In our own world, Ellie and Savannah know nothing of this. They know nothing of other worlds, magic, or even each other. Until magic blooms inside, them and draws them together. After years of feeling alone, raised apart and in the wrong world, the twin sisters are reunited at last. They find their way home, and discover their destiny.
The girls are welcomed into a grand mansion, the safest place in the aftermath of the storm. There, they learn who they are and what they have to do. To restore the world, they must travel through the mansion to the center of magic and reset the balance.
They discover their magical abilities, find joy and friendship in the mansion's family, and face the dangers of the storm's left-behind magic. The journey to the center of magic is full of twists and turns, magic and excitement. Ellie and Savannah support each other to overcome obstacles along the way, knowing the whole world is depending on them.
Someone in front of her screamed. That was all the warning she had before fireballs flew in her direction. She reacted quickly, throwing up a shield against them. Heat seeped through her protective bubble, but nothing more could reach her. Yet even when that attack was over, she was far from safe. The room was beginning to collapse, and a horde of enemies stood in every direction between her and a way out.
The all too familiar sensation of terror began to overwhelm her. She took a breath, allowing herself to pause for a moment. It was a technique she had taught herself, to find a quiet space in her mind in the heat of battle. She couldn’t stop moving even for a moment, but she could find stillness somewhere within.
This is for you, she reminded herself, bringing an image of her husband and children into her mind. I’ll find you again, no matter what... She couldn’t let herself believe those last brief kisses were real goodbyes, couldn’t dare imagine that all her little girls would have left of her was a short, handwritten letter.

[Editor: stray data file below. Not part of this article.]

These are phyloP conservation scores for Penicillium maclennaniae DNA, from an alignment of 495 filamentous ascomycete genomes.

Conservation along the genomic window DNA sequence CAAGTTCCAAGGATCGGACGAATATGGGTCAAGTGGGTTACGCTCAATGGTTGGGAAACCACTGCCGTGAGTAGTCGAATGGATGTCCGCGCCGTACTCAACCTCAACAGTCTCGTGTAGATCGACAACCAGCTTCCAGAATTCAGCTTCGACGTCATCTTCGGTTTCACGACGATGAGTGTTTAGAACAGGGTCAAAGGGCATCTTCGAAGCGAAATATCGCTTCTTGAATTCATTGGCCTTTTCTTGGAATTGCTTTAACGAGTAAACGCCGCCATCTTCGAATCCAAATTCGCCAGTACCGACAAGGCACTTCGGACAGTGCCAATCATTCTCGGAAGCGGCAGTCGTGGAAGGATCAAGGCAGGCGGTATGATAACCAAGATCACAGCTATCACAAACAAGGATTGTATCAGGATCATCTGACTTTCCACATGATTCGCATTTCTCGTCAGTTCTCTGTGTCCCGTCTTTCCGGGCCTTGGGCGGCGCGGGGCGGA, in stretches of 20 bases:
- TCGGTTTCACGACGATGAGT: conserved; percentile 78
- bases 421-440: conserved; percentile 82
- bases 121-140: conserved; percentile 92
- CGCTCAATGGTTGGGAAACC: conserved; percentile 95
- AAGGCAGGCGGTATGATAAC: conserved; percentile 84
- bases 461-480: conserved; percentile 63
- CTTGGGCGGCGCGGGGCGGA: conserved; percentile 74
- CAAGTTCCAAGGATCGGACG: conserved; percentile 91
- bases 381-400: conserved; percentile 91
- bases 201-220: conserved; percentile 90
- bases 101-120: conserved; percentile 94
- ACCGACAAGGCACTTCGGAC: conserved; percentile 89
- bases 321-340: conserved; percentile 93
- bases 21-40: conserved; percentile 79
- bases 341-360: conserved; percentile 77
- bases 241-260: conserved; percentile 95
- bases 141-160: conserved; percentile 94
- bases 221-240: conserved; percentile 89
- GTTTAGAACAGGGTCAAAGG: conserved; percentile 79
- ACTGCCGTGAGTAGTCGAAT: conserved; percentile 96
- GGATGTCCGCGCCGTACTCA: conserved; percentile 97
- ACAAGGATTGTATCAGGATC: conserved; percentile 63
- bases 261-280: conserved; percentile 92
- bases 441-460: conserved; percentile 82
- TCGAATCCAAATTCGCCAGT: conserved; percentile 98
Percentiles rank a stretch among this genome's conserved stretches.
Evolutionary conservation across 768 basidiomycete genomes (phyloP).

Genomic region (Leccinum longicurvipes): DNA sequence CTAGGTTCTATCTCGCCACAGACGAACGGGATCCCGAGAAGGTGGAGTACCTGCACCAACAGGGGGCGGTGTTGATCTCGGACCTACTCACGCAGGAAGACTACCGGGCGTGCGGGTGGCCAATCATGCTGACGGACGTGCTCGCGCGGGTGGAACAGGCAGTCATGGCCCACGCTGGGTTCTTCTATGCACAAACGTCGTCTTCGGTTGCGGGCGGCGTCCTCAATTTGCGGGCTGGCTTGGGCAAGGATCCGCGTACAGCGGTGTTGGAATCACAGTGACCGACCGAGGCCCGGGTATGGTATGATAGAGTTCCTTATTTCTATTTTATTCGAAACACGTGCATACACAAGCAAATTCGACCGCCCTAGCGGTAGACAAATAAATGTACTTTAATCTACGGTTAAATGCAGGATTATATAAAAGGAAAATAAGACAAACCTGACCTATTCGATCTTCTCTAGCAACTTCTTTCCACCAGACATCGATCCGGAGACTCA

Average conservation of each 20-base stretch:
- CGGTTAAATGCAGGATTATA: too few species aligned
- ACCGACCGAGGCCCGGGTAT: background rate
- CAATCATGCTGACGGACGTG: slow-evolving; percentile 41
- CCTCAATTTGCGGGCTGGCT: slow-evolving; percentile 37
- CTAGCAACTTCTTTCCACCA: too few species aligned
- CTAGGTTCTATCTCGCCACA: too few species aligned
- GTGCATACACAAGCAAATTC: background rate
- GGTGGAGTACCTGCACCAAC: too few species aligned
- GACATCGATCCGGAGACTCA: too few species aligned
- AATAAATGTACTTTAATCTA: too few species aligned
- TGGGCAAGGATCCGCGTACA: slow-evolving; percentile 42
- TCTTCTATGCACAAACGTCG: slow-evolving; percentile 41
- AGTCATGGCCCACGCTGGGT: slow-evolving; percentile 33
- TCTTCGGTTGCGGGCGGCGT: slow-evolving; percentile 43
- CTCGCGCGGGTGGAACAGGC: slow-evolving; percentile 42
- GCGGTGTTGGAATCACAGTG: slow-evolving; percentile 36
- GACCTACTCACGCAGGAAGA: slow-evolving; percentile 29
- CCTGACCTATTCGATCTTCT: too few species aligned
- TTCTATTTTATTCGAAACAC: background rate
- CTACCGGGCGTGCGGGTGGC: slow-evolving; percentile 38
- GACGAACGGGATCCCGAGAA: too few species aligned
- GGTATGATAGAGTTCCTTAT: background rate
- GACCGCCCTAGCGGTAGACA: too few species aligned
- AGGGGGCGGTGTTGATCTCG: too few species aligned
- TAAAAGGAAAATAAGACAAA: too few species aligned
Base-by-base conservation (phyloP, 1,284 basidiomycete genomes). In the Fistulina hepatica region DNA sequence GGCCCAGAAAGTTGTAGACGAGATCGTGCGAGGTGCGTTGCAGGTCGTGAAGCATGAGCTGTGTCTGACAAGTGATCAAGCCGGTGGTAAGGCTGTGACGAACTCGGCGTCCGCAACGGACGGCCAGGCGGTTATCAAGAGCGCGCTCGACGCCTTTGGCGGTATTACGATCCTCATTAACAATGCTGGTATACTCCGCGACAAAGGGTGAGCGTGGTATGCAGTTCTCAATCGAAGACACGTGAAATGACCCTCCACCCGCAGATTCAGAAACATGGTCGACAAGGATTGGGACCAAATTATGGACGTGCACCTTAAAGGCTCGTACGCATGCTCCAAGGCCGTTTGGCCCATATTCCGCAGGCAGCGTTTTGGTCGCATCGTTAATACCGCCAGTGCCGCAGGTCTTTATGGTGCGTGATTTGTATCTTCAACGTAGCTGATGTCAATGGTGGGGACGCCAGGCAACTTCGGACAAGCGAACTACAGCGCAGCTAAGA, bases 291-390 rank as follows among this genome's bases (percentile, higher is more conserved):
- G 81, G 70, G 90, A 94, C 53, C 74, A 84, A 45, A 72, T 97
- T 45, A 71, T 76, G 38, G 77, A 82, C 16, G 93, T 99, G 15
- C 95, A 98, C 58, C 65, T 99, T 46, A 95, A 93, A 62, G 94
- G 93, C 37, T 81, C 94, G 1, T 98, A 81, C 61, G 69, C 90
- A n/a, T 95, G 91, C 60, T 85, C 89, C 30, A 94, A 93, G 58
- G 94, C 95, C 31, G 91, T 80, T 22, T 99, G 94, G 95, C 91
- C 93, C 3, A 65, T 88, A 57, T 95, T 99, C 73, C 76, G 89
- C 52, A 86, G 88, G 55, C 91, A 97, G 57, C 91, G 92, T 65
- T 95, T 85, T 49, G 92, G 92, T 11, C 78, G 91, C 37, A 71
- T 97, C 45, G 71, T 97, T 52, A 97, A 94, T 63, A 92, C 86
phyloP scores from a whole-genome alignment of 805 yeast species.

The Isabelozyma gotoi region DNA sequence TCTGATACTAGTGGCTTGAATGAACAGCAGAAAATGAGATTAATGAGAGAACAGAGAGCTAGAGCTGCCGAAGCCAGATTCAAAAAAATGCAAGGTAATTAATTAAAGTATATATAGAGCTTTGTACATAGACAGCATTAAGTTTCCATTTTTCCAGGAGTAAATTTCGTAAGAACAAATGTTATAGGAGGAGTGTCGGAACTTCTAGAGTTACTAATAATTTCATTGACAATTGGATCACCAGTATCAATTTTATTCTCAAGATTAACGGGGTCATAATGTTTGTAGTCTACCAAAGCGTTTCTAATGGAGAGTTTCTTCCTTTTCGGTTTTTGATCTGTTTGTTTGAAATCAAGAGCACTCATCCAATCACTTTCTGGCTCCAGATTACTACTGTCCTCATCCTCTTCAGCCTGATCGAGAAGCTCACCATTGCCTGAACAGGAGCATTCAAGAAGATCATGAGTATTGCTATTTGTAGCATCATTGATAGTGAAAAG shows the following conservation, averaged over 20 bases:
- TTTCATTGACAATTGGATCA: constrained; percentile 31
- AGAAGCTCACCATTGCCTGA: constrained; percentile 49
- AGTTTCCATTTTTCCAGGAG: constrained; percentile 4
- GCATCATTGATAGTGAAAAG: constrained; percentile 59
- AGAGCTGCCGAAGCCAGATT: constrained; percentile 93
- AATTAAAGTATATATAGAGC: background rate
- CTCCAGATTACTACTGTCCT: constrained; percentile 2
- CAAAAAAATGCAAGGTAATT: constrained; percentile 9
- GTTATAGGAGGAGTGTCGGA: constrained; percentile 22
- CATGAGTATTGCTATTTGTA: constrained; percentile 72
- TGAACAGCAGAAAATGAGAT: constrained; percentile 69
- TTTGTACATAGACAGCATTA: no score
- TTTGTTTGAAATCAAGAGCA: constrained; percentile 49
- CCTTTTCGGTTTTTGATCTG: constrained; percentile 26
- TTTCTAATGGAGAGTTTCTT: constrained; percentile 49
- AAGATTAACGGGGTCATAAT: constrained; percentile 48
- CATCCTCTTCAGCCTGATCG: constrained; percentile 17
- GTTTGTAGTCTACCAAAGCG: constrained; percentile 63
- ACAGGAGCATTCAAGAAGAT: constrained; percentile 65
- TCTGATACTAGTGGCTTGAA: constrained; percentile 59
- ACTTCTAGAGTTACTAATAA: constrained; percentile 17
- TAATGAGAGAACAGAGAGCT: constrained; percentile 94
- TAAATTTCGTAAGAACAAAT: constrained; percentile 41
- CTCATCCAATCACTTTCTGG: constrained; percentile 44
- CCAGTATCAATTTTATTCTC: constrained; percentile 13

Leaving all fears behind, she threw herself into the fight, taking strength from the memories of her family.
I will find you again. Whatever happens, I’ll find a way.
“Oh! Sorry, Amber!”
Amber laughed. “You two might want to take a break and have some lemonade.”
“Thanks! Gabby! You might want to come down here!” Ellie called upstairs.
“Find me!” a muffled voice called back.
“Just a minute,” Ellie said to Amber, and she took off running up the stairs. Along the walls in the stairway were framed pictures of Amber and her daughter, most of them from their old house. Amber was a young woman with wavy brown hair, and smiling brown eyes. She typically wore long dresses, and seemed to Ellie like she belonged in an earlier time period. She always wore an emerald pendant around her neck, whether or not it matched her dress. Her five-year-old daughter, Gabrielle, was just as unusual. While her hair was like her mother’s, short, brown, and wavy, her eyes were unique. One was brown, the other blue. Ellie only met them a few weeks ago, when they first moved in. According to Gabrielle, they moved a lot.
Soft laughter came from Amber’s room. Ellie opened the door. “Now, where is Gabrielle?” she said loudly, looking around. The clothes in the closet shifted a little. “Where could she be?” She got down on her hands and knees, making a show of searching under the bed. “Not here.” She stood up again, and began pacing the room. “Well, she’s not going to get any lemonade if she doesn’t come out soon. I’ll just look…” She moved toward the closet, “…in here!”
Before she pushed any of the clothes aside, Gabrielle jumped out of the closet and tackled her to the floor. “Got you!” she exclaimed. “Mommy made lemonade? Let’s go!” She got up, and tugged at Ellie’s arm.
“All right, I’m coming!” Ellie said, getting to her feet.
“Hey, wait up! Be careful on the stairs!”
Ellie hurried after her, but couldn’t catch up in time. Gabrielle’s excited little feet stumbled on the stairs, and she took a tumble, knocking one of the pictures off the wall in the process. Ellie managed to catch her before she fell on top of the broken picture frame, but that didn’t stop Gabrielle from crying.
“What happened?” Amber’s voice called from the kitchen.
“We’re okay!” Ellie called. “Yeah, you’re okay, right? I think she’s more startled than hurt. I’ll clean that up.”